Yaquina Head Outstanding Natural Area is a BLM area about 4 miles north of Newport and has the tallest lighthouse on Oregon’s coast. But it is so much more than just a piece of land with a lighthouse on it. It is 100 acres of natural beauty that will take your breath away. It did mine!
Yaquina Head is a 14 million year old lava flow that juts out into the Pacific Ocean. The basalt rock doesn’t wear as fast as the surrounding sandstone, so it stayed as the ocean eroded the land around it. The basalt was quarried to build local roads, so there is a big hole cut into the rock about mid-way out. There is an interpretive center in the old quarry and a large parking lot that is used to access the trails and lighthouse (the light has its own parking lot, but it is much smaller and is prone to fill up).
I spent several hours at Yaquina Head the Sunday I was in Newport, exploring a couple of the beaches and hiking on some of the trails. I ended up coming back later in the evening, just before sunset, to explore Cobble Beach at low tide. More on this in a minute.
Before I continue, I wanted to mention that the Oregon coast continued to amaze me as I travelled down it. While I did end up finding a place I liked more than Yaquina Head, this was one of my top spots on the coast. The combination of the raw beauty, varied beaches, hiking trails that led to spectacular vistas, and the perfect setting for a lighthouse makes Yaquina Head a must-see stop for anyone in the area. Seriously. Go there! You can thank me later.
Yaquina Head Lighthouse
Yaquina Head Light was first lit in 1873 and is still active today. At 93 feet tall, it is the tallest lighthouse in Oregon. Perched on the very west end of the basalt rock formation that is Yaquina Head, it is hard to imagine a more dramatic location for a lighthouse.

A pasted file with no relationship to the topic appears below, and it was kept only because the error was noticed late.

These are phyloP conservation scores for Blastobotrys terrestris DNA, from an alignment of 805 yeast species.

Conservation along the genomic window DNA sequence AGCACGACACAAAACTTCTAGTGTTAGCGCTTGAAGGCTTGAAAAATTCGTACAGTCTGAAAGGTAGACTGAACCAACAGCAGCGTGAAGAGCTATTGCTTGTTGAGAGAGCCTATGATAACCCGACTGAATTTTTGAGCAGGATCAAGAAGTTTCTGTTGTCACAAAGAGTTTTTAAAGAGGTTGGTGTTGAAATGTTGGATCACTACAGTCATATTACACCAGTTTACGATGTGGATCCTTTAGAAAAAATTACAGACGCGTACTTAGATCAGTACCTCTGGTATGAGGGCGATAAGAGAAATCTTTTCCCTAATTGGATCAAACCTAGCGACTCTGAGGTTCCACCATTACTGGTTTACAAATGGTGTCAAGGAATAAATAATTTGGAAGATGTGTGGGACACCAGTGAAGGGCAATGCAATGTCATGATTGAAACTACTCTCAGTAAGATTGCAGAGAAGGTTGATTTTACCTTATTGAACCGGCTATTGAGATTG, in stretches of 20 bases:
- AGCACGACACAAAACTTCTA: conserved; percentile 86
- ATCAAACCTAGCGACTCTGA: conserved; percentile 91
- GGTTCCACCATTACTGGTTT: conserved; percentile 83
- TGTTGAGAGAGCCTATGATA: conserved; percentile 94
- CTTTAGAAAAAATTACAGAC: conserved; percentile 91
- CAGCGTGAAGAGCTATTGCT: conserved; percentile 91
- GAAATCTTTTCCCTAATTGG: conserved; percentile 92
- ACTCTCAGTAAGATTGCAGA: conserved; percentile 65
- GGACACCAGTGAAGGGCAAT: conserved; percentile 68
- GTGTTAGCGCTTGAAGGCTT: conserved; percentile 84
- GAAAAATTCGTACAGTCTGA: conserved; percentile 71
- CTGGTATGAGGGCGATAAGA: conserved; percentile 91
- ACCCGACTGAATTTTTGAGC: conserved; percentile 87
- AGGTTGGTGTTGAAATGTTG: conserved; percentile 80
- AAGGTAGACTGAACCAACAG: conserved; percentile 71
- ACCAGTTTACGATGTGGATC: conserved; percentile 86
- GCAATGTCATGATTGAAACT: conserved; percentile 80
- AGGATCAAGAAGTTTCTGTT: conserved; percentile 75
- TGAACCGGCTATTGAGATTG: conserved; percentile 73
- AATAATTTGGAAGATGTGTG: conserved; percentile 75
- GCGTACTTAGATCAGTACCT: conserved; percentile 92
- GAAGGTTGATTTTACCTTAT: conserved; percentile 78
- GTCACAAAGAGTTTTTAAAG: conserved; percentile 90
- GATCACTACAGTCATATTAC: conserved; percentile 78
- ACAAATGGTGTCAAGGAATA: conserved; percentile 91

Free tours (after you pay the fee to get into Yaquina Head) are available and arranged by visiting the interpretive center. Tour signup is on a first-come, first-serve list and limited to 16 people per tour. In the summer the tours fill up fast, but I was able to get a spot on the last tour of the day. If you don’t show up 15 minutes before tour time to get your pass, it is given to stand-by people, so I showed up at 15 ‘till 2 and was able to grab a spot on this earlier tour.
Tours are given by a BLM employee that is dressed the part. She explained the purpose of the two rooms at the bottom of the light and then up the 114 steps we went to the base of the actual light. Jammed into a small space (which is why tours are limited to 16), we were told about the light and took turns going up the last few steps to stick our heads into where the lens was. What a view!
Cobble Beach is accessible from the lighthouse parking lot and gets its name from the smooth, round basalt rock that has broken off over millions of years and been rounded smooth due to wave action. It’s also the best place at Yaquina Head to observe tide pools.
While I was waiting for the lighthouse tour I wandered around Cobble Beach for a while. The tide was in so there were no tide pools to observe, which meant a return trip was in order. After a quick consultation with the tide chart, I found out I needed to come back that day a little before sunset when the tide was at its lowest point. Wow, what a contrast between high and low tides! Low tides opened up a world of sea life that was hidden earlier in the day. The BLM provides a volunteer to answer questions about sea life, and to make sure people behave themselves at low tide.